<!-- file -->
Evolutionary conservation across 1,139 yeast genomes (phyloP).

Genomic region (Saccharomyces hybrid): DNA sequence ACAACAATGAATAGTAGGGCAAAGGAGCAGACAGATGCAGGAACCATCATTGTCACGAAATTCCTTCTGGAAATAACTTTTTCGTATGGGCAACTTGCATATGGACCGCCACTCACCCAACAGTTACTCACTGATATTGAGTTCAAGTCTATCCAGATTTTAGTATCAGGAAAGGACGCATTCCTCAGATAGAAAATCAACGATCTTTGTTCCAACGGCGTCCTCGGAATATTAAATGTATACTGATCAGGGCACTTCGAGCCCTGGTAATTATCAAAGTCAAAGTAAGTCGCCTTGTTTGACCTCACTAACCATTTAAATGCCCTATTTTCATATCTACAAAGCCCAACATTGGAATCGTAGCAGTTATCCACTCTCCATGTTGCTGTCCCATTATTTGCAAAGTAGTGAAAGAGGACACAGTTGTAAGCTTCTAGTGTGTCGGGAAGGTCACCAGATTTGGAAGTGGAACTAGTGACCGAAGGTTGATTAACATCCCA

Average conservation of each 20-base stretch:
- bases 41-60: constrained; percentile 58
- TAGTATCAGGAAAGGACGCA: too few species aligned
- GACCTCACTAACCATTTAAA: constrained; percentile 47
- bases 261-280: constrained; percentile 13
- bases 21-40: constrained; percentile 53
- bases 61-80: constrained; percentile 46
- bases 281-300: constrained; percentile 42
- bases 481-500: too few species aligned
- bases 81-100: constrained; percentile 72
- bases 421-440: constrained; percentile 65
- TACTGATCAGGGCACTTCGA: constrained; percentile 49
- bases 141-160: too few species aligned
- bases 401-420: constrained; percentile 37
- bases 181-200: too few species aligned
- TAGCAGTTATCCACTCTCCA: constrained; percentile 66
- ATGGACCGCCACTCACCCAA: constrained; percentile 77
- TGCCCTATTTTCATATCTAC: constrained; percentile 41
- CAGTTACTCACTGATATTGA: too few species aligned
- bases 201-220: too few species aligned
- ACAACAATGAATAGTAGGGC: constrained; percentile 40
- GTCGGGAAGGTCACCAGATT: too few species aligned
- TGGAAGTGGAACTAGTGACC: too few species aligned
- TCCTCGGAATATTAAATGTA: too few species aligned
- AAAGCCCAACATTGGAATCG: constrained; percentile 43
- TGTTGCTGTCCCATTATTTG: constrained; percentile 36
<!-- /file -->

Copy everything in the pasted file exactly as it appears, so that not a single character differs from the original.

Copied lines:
Evolutionary conservation across 1,139 yeast genomes (phyloP).

Genomic region (Saccharomyces hybrid): DNA sequence ACAACAATGAATAGTAGGGCAAAGGAGCAGACAGATGCAGGAACCATCATTGTCACGAAATTCCTTCTGGAAATAACTTTTTCGTATGGGCAACTTGCATATGGACCGCCACTCACCCAACAGTTACTCACTGATATTGAGTTCAAGTCTATCCAGATTTTAGTATCAGGAAAGGACGCATTCCTCAGATAGAAAATCAACGATCTTTGTTCCAACGGCGTCCTCGGAATATTAAATGTATACTGATCAGGGCACTTCGAGCCCTGGTAATTATCAAAGTCAAAGTAAGTCGCCTTGTTTGACCTCACTAACCATTTAAATGCCCTATTTTCATATCTACAAAGCCCAACATTGGAATCGTAGCAGTTATCCACTCTCCATGTTGCTGTCCCATTATTTGCAAAGTAGTGAAAGAGGACACAGTTGTAAGCTTCTAGTGTGTCGGGAAGGTCACCAGATTTGGAAGTGGAACTAGTGACCGAAGGTTGATTAACATCCCA

Average conservation of each 20-base stretch:
- bases 41-60: constrained; percentile 58
- TAGTATCAGGAAAGGACGCA: too few species aligned
- GACCTCACTAACCATTTAAA: constrained; percentile 47
- bases 261-280: constrained; percentile 13
- bases 21-40: constrained; percentile 53
- bases 61-80: constrained; percentile 46
- bases 281-300: constrained; percentile 42
- bases 481-500: too few species aligned
- bases 81-100: constrained; percentile 72
- bases 421-440: constrained; percentile 65
- TACTGATCAGGGCACTTCGA: constrained; percentile 49
- bases 141-160: too few species aligned
- bases 401-420: constrained; percentile 37
- bases 181-200: too few species aligned
- TAGCAGTTATCCACTCTCCA: constrained; percentile 66
- ATGGACCGCCACTCACCCAA: constrained; percentile 77
- TGCCCTATTTTCATATCTAC: constrained; percentile 41
- CAGTTACTCACTGATATTGA: too few species aligned
- bases 201-220: too few species aligned
- ACAACAATGAATAGTAGGGC: constrained; percentile 40
- GTCGGGAAGGTCACCAGATT: too few species aligned
- TGGAAGTGGAACTAGTGACC: too few species aligned
- TCCTCGGAATATTAAATGTA: too few species aligned
- AAAGCCCAACATTGGAATCG: constrained; percentile 43
- TGTTGCTGTCCCATTATTTG: constrained; percentile 36